Left-footer said...

Certainly one can properly say, "I am loving every minute of this holiday/book/film."

Macdonald's alogan on UK and Polish advertisements reads, "I'm loving it!"

mike said...

Vendler's original statement about progressives and stativity has been long discarded as in accurate for English (though it is still true for a number of other languages).

The book is lying on the table.
The picture is handing on the wall.

See, for example, Carlota Smith;s The Parameter of Aspect from 1997 (second edition).

If anything, Waltke & O'Connor on this point reflect a less than contemporary discussion. I'm pretty sure the recognition that English does allow certain classes of stative predicates goes back to Dowty's Word meaning and Montague grammar (1979), though I don't have it on hand to check for sure.

EMC said...

Mike: I assume in your last paragraph you mean "stative progressives" and not "stative predicates."

Yes, since 1957 a lot has been published this topic, although the "incompatibility with the progressive" test is still often used, although never without qualification. Even before Dowty, Leech (Meaning and the English Verb, 1971) noted the existence of progressives with putatively stative verbs.

mike said...

Yes, I meant:

"English does [the progressive] allow certain classes of stative predicates"

The "incompatibility test" is *still* a good test. It's just not relevant for English. It is relevant for numerous other languages.

EMC said...

You can't just say "it's not relevant for English" in that flat way. It is relevant, and I don't regard this as even controversial. But in the final analysis, I'm not interested in English, but in Hebrew (and Aramaic).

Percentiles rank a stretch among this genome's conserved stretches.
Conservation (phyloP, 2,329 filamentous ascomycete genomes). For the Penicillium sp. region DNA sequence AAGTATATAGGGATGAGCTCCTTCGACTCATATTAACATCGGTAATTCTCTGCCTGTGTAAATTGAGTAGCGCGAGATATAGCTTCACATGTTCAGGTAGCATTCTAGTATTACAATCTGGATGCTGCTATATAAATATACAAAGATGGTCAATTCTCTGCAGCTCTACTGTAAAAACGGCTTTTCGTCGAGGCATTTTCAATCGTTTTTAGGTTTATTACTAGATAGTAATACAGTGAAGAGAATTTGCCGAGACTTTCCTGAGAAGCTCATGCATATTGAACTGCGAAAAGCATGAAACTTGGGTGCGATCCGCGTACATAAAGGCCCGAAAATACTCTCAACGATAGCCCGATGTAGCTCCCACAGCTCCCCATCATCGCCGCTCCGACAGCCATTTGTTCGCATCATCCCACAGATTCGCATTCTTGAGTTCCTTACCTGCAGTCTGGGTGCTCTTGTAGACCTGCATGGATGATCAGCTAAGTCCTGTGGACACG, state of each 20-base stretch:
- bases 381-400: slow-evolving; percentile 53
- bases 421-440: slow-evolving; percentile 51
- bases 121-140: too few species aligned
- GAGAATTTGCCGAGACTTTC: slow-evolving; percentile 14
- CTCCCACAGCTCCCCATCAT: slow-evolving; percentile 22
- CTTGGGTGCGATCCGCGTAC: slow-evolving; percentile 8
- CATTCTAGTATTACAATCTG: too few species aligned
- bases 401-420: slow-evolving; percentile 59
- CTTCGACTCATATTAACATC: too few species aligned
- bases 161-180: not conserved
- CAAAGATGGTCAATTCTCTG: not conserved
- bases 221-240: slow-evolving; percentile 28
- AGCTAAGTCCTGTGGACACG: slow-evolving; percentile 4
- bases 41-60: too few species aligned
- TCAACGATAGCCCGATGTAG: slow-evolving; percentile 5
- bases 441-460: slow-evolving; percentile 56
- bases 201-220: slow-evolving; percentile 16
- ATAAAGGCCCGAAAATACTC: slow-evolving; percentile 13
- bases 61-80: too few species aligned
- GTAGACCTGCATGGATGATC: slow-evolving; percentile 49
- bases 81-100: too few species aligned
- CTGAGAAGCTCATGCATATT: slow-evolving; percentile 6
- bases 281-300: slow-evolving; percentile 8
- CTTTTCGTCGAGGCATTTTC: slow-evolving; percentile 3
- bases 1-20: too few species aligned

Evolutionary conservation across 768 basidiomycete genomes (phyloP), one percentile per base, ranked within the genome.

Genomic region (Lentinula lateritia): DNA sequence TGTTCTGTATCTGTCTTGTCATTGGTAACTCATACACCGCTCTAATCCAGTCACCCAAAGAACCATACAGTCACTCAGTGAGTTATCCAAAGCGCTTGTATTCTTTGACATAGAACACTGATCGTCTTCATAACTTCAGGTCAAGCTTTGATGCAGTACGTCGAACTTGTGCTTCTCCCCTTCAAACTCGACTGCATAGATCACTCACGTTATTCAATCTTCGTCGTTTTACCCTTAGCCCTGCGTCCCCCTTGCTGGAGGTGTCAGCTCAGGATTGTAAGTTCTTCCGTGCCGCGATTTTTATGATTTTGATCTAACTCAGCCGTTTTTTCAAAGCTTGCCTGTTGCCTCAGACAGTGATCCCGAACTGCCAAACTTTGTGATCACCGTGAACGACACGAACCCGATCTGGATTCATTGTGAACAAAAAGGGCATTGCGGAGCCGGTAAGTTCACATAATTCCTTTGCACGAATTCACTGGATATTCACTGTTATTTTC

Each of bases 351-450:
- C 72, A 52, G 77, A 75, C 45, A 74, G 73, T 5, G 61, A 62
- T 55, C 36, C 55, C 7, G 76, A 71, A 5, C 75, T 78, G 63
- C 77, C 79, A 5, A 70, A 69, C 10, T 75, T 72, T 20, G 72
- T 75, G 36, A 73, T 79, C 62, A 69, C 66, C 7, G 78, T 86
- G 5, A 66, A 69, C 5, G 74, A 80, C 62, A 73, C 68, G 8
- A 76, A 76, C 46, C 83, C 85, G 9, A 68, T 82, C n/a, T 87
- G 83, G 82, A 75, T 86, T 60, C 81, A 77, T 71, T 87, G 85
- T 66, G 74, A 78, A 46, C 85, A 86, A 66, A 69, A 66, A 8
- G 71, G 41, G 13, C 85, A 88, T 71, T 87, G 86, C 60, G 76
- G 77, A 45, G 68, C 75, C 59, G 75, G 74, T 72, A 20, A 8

Melissa said...

Ed, I'm not sure why in your example, "I am loving this book", "'this book' cannot mean 'this object'; it has be taken as 'the current process of reading this book'"? What if you see it on the book-shelf and haven't read it but are increasingly intrigued by it, that is, progressively feeling greater levels of love or affection for the book. Isn't this progressive aspect of love reflected in the notion of falling in or out of love?

mike said...

You can't just say "it's not relevant for English" in that flat way. It is relevant, and I don't regard this as even controversial.

Whatever, change "not" to "less" and you've got it. And to correct myself (for a third time). I should have said: "English does allow [the progressive for] certain classes of stative predicates"

Anyway, how does the test fair for Hebrew?

Buce said...

Seems to me that kind of progressive is common in Yiddish/English comedy. "The party I am throwing downstairs last night is mein husband Pierre." My guess that most comic foreign language forms represent modes of speech that would be perfectly acceptable in the home language. Is this progressive form an artifact of real Yiddish? Russian/Polish/German?

EMC said...

@Mike: Vendler's test for English actually is diagnostic for individual-level vs. stage-level predicates, not really for stativity as such. However, individual-level predicates amount in most (all?) cases to statives, so the test is relevant if not diagnostic for aspect phenomena. By "relevant" I mean heuristically interesting, not necessarily diagnostic. For Hebrew? That's what we're currently studying in the seminar. We've had to isolate constructions in which the active participle has to be read progressively -- not as easy as it sounds. I'll let you know what we find. I very much enjoy EN EPHESO, by the way.

@Buce: I don't know, but it's worth looking into.

@Melissa: Maybe; I still don't think it would be expected to use the progressive with "love" in such a case.